.-= SeaShore´s last blog ..Evolution =-.

  3. Andrea@WellnessNotes says:

    Diane, all of your posts are fantastic. But this is one is the most important one to me.

    For me, preparing myself emotionally was the key to losing weight. I prepared myself for every evening, when the stresses of the day would so easily get the best of me, as well as for special occasions. For a while there, I had somehow started to associate special occasions with eating whatever I wanted. It was almost like I “had” to eat a lot because it was a special occasion. I truly don’t even remember how I started to think that way, but once I started, it got pretty bad quickly.

    I also like that you point out that the holidays are not always a happy time and that they can bring back some bad memories and emotions. Having a plan to deal with these emotions is so important. For me, daily exercise does wonders these days.

  4. Gigi says:

    Emotions are a huge part of my story and even though I go into each holiday with high hopes, there is also the tension that exists around particular people who can’t be avoided. It’s like navigating a minefield most times and stresses me out but I sense the tide is turning. Thanks for the great reminder.
    .-= Gigi´s last blog ..Talking Turkey and Other Stuff =-.

  5. Sara N. says:

    I don’t think I’ve ever heard anyone addressing this and it’s really too bad. Because holidays are emotional, at least for me they are. I have all kinds of memories associated with particular holidays and most are good, but there are a few that aren’t the most positive.

    Eating is emotional for me and thinking today about preparing for the holiday times is a great idea and I appreciate so much your bringing it up. It’s not always easy.

  6. Monica says:

    I think you are talking directly to me sometimes. I know that I need to do a better job of feeling my emotions and reacting to them without filling up with chips.

    Thanks for the reminder to prepare my mind and not just my menu!

  7. Lori says:

    I have a lot of emotions tied to this time of year (I usually have some sort of a “seasonal depression during this time of year.)– There would always be so much food around, and I never could resist it, so I’d overeat, and have terrible feelings of guilt (mostly b/c of my mom, and hate the way I looked later). My mom and I would always fight, growing up, about how I ate too much, and she didn’t like the way that I looked, and what I was doing to myself. She was just trying her best, to get me to stop, b/c she knew it was unhealthy, but I wasn’t wanting to listen to her. After going to a Christian counselor, I have since been able to try to not connect guilt with food, but it’s still sometimes a struggle. I feel a little bit better this year, even though the last few weeks have been kind of hard for me. I’m trying to go into it with “balance and moderation,” and not have so many feelings connected with the holidays.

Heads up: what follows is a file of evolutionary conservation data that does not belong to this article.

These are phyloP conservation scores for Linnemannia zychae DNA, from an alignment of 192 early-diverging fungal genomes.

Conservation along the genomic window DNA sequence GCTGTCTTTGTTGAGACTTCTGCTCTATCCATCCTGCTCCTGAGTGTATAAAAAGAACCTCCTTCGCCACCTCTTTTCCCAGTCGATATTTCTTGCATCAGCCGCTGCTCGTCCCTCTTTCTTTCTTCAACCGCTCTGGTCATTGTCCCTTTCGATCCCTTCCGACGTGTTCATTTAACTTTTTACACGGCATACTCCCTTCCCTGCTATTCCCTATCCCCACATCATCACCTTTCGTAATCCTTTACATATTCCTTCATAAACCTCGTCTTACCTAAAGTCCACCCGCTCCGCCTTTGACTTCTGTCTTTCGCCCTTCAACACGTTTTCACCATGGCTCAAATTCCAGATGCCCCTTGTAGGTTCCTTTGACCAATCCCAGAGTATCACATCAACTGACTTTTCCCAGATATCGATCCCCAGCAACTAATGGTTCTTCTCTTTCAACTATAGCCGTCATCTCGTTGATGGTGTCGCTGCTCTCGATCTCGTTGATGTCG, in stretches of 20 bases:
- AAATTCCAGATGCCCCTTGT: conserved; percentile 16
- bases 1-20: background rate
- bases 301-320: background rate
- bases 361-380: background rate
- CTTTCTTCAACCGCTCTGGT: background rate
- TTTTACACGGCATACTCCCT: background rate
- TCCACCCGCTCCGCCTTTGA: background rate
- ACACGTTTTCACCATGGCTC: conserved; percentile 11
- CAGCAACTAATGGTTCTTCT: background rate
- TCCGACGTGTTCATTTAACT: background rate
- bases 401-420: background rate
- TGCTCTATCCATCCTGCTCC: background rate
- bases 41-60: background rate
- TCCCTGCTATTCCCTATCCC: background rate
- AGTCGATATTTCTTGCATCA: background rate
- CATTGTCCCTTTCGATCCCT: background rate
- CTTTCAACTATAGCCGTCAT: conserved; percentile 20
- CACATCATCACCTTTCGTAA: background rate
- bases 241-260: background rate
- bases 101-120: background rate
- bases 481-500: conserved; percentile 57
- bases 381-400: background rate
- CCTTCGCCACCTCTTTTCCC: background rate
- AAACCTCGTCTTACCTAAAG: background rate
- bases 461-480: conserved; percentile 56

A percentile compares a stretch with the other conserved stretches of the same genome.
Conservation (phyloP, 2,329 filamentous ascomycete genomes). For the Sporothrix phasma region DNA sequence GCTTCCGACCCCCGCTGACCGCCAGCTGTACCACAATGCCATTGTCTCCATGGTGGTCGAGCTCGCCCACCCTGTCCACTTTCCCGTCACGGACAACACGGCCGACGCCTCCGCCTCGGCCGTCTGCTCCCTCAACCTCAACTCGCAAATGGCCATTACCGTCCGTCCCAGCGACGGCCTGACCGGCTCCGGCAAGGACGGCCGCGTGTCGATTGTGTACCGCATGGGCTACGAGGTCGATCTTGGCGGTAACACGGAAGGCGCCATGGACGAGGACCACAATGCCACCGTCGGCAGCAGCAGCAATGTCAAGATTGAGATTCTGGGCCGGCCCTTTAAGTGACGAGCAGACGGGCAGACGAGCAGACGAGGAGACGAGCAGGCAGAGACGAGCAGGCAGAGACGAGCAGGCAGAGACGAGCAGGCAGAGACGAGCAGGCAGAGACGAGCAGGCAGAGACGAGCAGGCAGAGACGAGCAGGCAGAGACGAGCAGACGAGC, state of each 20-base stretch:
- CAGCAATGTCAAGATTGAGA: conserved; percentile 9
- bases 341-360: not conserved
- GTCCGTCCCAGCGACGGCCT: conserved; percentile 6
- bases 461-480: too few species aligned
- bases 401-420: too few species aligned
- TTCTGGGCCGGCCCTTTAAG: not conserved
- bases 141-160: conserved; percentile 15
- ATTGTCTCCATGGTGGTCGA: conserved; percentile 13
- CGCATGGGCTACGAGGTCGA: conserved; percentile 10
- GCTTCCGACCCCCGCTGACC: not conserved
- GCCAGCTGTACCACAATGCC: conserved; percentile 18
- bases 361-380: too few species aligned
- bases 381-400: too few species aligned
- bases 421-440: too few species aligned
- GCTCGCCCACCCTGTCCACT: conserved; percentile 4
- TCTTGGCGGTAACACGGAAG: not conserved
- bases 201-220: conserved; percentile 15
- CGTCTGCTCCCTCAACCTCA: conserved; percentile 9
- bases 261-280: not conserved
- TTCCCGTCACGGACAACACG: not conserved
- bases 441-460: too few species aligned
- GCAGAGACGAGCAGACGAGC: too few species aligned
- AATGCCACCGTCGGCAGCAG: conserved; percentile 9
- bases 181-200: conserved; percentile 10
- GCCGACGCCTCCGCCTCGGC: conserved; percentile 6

8. Larkspur says:

    A very good post. I have generally happy cozy feelings about the holidays, but I do get run a little ragged (my best friend has a lot more energy and ambition than I do, and the three days she’ll be with us are going to be packed to the gills with cooking and crafts). Helpful to remember that maybe what will be MOST helpful would be checking in with myself, or spending a few minutes with my sweetie, rather than yet another bite of chocolate. The other danger zone for me is disposing of dangerous leftovers before Saturday. I’m not too worried about a few days of special foods mindfully. It’s the point at which the special foods need to take a hike that I have to be careful about.
    .-= Larkspur´s last blog ..This Should Please the Planners Out There =-.

  9. Joanna Sutter says:

    I have to prepare mentally but it’s not the food I have to worry about. I love the holidays but I dread when I have to drive home to an empty house. I’d much rather drive home with a husband and kids and a family of my own. Sometimes I focus on this a little too much during the holidays. Instead I should be focusing on what I do have…because that is enough.
    .-= Joanna Sutter´s last blog ..Junior Hi’s and Goodbyes =-.

  10. Jody - Fit at 52 says:

    It is so much emotion Diane.. you are so right whether the emotion is good or bad… plus the stresses of this season too. We love the holidays BUT they are stressful with things to do, regular life money & family.

    Yes, I prepare for sure…. both in planning for food/exercise & for the feeling of the lost ones no longer here….

    Great post!

  11. Gina Fit by 41, Maybe 42 says:

    Your post is most valid…and needed.

    My parents are coming today. we rarely see each other, and it’s a big celebration when we do…including many tasty treats and restaurant excursions. we all want to watch what we eat, but when together we’re like little kids being naughty while raiding the cookie jar.